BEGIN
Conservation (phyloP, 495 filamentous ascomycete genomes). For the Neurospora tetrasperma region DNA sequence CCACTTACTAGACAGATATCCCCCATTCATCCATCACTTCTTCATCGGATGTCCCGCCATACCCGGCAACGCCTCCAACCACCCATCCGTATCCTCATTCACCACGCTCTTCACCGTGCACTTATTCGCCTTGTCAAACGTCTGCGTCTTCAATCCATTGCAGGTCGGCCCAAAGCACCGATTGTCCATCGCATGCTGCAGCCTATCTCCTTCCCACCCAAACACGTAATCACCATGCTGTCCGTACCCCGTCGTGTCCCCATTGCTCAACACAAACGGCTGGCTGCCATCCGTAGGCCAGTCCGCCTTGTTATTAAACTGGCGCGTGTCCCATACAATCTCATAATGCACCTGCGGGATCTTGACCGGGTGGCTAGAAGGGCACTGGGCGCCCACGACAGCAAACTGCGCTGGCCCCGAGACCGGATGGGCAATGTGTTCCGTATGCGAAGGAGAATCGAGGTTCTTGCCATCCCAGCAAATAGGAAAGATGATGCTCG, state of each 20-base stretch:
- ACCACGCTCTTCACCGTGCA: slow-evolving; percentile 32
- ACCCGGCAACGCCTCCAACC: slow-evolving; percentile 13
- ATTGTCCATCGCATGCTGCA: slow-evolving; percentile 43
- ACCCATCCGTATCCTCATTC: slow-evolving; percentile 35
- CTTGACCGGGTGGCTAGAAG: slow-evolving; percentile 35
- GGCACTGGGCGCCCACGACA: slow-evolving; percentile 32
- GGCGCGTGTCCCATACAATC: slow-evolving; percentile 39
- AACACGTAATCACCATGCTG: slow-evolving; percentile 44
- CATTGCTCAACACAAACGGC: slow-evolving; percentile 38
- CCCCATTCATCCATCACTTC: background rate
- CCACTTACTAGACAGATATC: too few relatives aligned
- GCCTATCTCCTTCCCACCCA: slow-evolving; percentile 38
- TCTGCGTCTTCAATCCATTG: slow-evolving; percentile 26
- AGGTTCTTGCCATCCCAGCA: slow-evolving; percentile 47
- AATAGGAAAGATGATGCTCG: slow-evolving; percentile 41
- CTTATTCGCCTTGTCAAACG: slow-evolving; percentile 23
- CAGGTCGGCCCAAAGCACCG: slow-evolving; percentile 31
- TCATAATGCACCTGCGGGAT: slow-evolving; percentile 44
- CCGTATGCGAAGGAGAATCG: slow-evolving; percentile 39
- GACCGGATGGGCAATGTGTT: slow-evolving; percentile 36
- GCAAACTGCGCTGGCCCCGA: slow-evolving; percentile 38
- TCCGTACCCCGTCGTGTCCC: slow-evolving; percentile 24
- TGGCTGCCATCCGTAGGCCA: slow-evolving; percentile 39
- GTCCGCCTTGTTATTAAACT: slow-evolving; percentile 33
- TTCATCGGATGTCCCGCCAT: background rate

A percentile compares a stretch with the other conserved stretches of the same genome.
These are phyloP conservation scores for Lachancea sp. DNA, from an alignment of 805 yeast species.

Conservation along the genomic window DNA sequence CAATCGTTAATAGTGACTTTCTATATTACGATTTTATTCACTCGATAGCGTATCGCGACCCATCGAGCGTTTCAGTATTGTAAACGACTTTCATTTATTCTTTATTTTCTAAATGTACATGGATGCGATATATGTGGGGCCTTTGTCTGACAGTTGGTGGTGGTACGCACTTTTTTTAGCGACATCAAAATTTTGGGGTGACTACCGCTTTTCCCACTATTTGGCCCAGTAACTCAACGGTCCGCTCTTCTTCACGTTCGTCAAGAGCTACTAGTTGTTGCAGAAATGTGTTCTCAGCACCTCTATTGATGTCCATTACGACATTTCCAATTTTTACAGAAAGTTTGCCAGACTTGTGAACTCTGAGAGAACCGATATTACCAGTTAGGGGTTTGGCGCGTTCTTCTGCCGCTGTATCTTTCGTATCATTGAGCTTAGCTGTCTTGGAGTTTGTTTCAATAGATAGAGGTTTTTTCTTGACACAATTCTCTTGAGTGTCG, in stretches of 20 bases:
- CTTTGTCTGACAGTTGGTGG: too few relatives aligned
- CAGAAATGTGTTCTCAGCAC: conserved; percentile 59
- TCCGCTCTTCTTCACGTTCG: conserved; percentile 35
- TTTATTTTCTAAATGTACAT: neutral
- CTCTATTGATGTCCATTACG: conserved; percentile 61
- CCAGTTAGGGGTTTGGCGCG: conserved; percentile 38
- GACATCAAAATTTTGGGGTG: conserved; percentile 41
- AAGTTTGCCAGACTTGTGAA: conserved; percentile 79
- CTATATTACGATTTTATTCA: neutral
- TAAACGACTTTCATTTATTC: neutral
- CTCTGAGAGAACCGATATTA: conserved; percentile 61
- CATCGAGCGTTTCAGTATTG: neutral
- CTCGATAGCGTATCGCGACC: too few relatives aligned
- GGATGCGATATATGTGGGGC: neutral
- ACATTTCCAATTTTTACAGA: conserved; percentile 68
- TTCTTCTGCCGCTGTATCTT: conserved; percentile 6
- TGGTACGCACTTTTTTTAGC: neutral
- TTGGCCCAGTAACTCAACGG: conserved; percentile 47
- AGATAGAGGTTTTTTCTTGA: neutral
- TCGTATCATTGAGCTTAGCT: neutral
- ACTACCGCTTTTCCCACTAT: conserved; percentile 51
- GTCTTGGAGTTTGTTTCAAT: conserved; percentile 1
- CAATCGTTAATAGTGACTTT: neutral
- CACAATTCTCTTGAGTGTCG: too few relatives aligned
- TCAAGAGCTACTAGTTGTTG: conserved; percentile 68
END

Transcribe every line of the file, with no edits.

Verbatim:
Conservation (phyloP, 495 filamentous ascomycete genomes). For the Neurospora tetrasperma region DNA sequence CCACTTACTAGACAGATATCCCCCATTCATCCATCACTTCTTCATCGGATGTCCCGCCATACCCGGCAACGCCTCCAACCACCCATCCGTATCCTCATTCACCACGCTCTTCACCGTGCACTTATTCGCCTTGTCAAACGTCTGCGTCTTCAATCCATTGCAGGTCGGCCCAAAGCACCGATTGTCCATCGCATGCTGCAGCCTATCTCCTTCCCACCCAAACACGTAATCACCATGCTGTCCGTACCCCGTCGTGTCCCCATTGCTCAACACAAACGGCTGGCTGCCATCCGTAGGCCAGTCCGCCTTGTTATTAAACTGGCGCGTGTCCCATACAATCTCATAATGCACCTGCGGGATCTTGACCGGGTGGCTAGAAGGGCACTGGGCGCCCACGACAGCAAACTGCGCTGGCCCCGAGACCGGATGGGCAATGTGTTCCGTATGCGAAGGAGAATCGAGGTTCTTGCCATCCCAGCAAATAGGAAAGATGATGCTCG, state of each 20-base stretch:
- ACCACGCTCTTCACCGTGCA: slow-evolving; percentile 32
- ACCCGGCAACGCCTCCAACC: slow-evolving; percentile 13
- ATTGTCCATCGCATGCTGCA: slow-evolving; percentile 43
- ACCCATCCGTATCCTCATTC: slow-evolving; percentile 35
- CTTGACCGGGTGGCTAGAAG: slow-evolving; percentile 35
- GGCACTGGGCGCCCACGACA: slow-evolving; percentile 32
- GGCGCGTGTCCCATACAATC: slow-evolving; percentile 39
- AACACGTAATCACCATGCTG: slow-evolving; percentile 44
- CATTGCTCAACACAAACGGC: slow-evolving; percentile 38
- CCCCATTCATCCATCACTTC: background rate
- CCACTTACTAGACAGATATC: too few relatives aligned
- GCCTATCTCCTTCCCACCCA: slow-evolving; percentile 38
- TCTGCGTCTTCAATCCATTG: slow-evolving; percentile 26
- AGGTTCTTGCCATCCCAGCA: slow-evolving; percentile 47
- AATAGGAAAGATGATGCTCG: slow-evolving; percentile 41
- CTTATTCGCCTTGTCAAACG: slow-evolving; percentile 23
- CAGGTCGGCCCAAAGCACCG: slow-evolving; percentile 31
- TCATAATGCACCTGCGGGAT: slow-evolving; percentile 44
- CCGTATGCGAAGGAGAATCG: slow-evolving; percentile 39
- GACCGGATGGGCAATGTGTT: slow-evolving; percentile 36
- GCAAACTGCGCTGGCCCCGA: slow-evolving; percentile 38
- TCCGTACCCCGTCGTGTCCC: slow-evolving; percentile 24
- TGGCTGCCATCCGTAGGCCA: slow-evolving; percentile 39
- GTCCGCCTTGTTATTAAACT: slow-evolving; percentile 33
- TTCATCGGATGTCCCGCCAT: background rate

A percentile compares a stretch with the other conserved stretches of the same genome.
These are phyloP conservation scores for Lachancea sp. DNA, from an alignment of 805 yeast species.

Conservation along the genomic window DNA sequence CAATCGTTAATAGTGACTTTCTATATTACGATTTTATTCACTCGATAGCGTATCGCGACCCATCGAGCGTTTCAGTATTGTAAACGACTTTCATTTATTCTTTATTTTCTAAATGTACATGGATGCGATATATGTGGGGCCTTTGTCTGACAGTTGGTGGTGGTACGCACTTTTTTTAGCGACATCAAAATTTTGGGGTGACTACCGCTTTTCCCACTATTTGGCCCAGTAACTCAACGGTCCGCTCTTCTTCACGTTCGTCAAGAGCTACTAGTTGTTGCAGAAATGTGTTCTCAGCACCTCTATTGATGTCCATTACGACATTTCCAATTTTTACAGAAAGTTTGCCAGACTTGTGAACTCTGAGAGAACCGATATTACCAGTTAGGGGTTTGGCGCGTTCTTCTGCCGCTGTATCTTTCGTATCATTGAGCTTAGCTGTCTTGGAGTTTGTTTCAATAGATAGAGGTTTTTTCTTGACACAATTCTCTTGAGTGTCG, in stretches of 20 bases:
- CTTTGTCTGACAGTTGGTGG: too few relatives aligned
- CAGAAATGTGTTCTCAGCAC: conserved; percentile 59
- TCCGCTCTTCTTCACGTTCG: conserved; percentile 35
- TTTATTTTCTAAATGTACAT: neutral
- CTCTATTGATGTCCATTACG: conserved; percentile 61
- CCAGTTAGGGGTTTGGCGCG: conserved; percentile 38
- GACATCAAAATTTTGGGGTG: conserved; percentile 41
- AAGTTTGCCAGACTTGTGAA: conserved; percentile 79
- CTATATTACGATTTTATTCA: neutral
- TAAACGACTTTCATTTATTC: neutral
- CTCTGAGAGAACCGATATTA: conserved; percentile 61
- CATCGAGCGTTTCAGTATTG: neutral
- CTCGATAGCGTATCGCGACC: too few relatives aligned
- GGATGCGATATATGTGGGGC: neutral
- ACATTTCCAATTTTTACAGA: conserved; percentile 68
- TTCTTCTGCCGCTGTATCTT: conserved; percentile 6
- TGGTACGCACTTTTTTTAGC: neutral
- TTGGCCCAGTAACTCAACGG: conserved; percentile 47
- AGATAGAGGTTTTTTCTTGA: neutral
- TCGTATCATTGAGCTTAGCT: neutral
- ACTACCGCTTTTCCCACTAT: conserved; percentile 51
- GTCTTGGAGTTTGTTTCAAT: conserved; percentile 1
- CAATCGTTAATAGTGACTTT: neutral
- CACAATTCTCTTGAGTGTCG: too few relatives aligned
- TCAAGAGCTACTAGTTGTTG: conserved; percentile 68